U.S. airstrikes killed the ISIS commander in Fallujah as Iraqi Security Forces pushed closer to the city about 40 miles west of Baghdad, a U.S. military spokesman said Friday.
U.S. artillery at the Iraqi base of Taqqadam west of Fallujah has also been firing to back the advance of a mix of about 20,000 ISF, Iraqi Counter Terrorism Services (CTS), and Shia Popular Mobilization Forces on the mostly Sunni city liberated by U.S. forces in 2004 at the cost of nearly 100 lives. Fallujah has been held by the Islamic State of Iraq and Syria since January 2014.
Maher al-Bilawai, who was not considered a "high-value target" but was believed to be in command of the estimated 500-1,000 ISIS fighters in Fallujah, was killed by a U.S. airstrike in Fallujah on Wednesday, said Army Col. Steve Warren, a spokesman for Combined Joint Task Force-Operation Inherent Resolve.
Warren said the strike was carried out based on local intelligence. Although al-Bilawi was not a major ISIS figure, "it’s still a blow, it creates confusion" among the ISIS defenders "but it’s not the end of the game" in retaking Fallujah.
Iraqi Prime Minister Haider al-Abadi announced on Sunday the start of the push on Fallujah following a wave of ISIS truck and car bomb suicide attacks in Baghdad that killed hundreds and let to Shia protests that breached the walls of the "Green Zone," the seat of the Baghdad government and the site of the U.S. Embassy.
Humanitarian groups have warned of a possible bloodbath if the Shia Popular Mobilization Forces backed by Iran enter mostly-Sunni Fallujah, but Warren said the PMF forces "have said publicly that they will remain outside the city" and leave the main attack to the ISF and the CTS.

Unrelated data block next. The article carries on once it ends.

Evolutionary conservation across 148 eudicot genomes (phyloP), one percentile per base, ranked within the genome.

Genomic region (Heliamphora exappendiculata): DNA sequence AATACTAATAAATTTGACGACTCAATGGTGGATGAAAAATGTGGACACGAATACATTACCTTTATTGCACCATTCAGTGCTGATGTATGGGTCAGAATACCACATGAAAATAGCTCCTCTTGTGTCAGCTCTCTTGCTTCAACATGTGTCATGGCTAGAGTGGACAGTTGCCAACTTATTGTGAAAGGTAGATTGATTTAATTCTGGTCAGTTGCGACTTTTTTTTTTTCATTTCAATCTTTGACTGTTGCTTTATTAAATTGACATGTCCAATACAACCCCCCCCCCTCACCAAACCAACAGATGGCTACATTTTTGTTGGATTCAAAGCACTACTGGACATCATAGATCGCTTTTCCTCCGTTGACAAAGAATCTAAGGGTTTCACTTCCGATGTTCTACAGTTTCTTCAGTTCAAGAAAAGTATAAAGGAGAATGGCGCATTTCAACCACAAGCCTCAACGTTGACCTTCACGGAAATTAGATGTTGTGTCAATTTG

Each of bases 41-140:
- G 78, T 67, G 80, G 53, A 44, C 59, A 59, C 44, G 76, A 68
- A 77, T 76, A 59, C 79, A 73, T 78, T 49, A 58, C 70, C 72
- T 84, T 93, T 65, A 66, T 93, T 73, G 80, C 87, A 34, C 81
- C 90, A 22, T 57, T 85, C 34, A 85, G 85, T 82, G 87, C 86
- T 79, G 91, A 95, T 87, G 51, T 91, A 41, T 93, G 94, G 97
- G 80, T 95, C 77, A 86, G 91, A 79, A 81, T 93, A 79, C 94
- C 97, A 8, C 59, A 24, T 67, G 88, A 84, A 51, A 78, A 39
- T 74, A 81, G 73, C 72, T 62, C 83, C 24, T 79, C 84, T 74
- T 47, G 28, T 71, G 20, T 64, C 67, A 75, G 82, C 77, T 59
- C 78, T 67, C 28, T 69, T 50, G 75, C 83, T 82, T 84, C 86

Iraqi aircraft dropped leaflets over the city this week urging residents to leave and telling those who couldn’t to put white sheets on their roofs to protect them from attack by the ISF and the CTS. However, Warren said that ISIS fighters were also likely to put white sheets on their own fighting positions.
Warren said that about 50,000 people were believed to remain in Fallujah, once a city of about 300,000, and the "Iraqi government has been clear that protecting these civilians is their priority."
Abadi has said that the ISF was working to establish "humanitarian corridors" to allow Fallujah residents to escape, but ISIS snipers and minefields were closing off potential routes.
"We are receiving distressing reports of civilians trapped inside Fallujah who are desperate to escape to safety but can’t," said Lisa Grande, the United Nations Humanitarian Coordinator for Iraq. "Food supplies are limited and tightly controlled. Medicines are exhausted and many families have no choice but to rely on dirty and unsafe water sources."
"It’s tough to get out," Warren said. The ISIS fighters "want to hide behind the civilian population. It’s going to be a hard challenge to find a way to liberate this city and still keep the civilian population as safe as possible."
-- Richard Sisk can be reached at firstname.lastname@example.org.